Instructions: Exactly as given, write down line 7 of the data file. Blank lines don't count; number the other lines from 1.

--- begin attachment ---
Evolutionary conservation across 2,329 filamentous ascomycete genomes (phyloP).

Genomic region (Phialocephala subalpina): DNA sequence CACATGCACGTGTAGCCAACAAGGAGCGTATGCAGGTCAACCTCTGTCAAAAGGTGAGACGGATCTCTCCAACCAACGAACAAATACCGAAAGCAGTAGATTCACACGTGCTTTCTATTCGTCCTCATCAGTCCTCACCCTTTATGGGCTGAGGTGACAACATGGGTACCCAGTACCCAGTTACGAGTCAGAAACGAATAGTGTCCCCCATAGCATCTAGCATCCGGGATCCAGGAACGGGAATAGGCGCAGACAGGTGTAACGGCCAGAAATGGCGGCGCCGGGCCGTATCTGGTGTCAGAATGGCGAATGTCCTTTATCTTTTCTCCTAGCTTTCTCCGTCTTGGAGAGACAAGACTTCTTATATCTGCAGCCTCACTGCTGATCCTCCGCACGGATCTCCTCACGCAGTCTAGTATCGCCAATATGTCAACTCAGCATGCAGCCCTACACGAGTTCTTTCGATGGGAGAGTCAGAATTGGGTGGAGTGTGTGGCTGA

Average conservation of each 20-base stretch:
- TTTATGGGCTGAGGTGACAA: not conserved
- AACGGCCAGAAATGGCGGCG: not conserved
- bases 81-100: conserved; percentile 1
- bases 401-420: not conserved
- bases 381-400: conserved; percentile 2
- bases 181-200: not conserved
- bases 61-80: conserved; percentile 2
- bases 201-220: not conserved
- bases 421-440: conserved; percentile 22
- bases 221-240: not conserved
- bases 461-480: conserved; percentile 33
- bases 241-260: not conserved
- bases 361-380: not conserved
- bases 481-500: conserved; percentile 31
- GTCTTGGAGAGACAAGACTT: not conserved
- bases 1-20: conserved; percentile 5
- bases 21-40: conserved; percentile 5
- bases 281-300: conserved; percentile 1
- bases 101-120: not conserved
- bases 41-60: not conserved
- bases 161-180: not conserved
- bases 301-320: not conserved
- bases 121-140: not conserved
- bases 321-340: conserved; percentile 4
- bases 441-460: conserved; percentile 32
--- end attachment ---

- bases 401-420: not conserved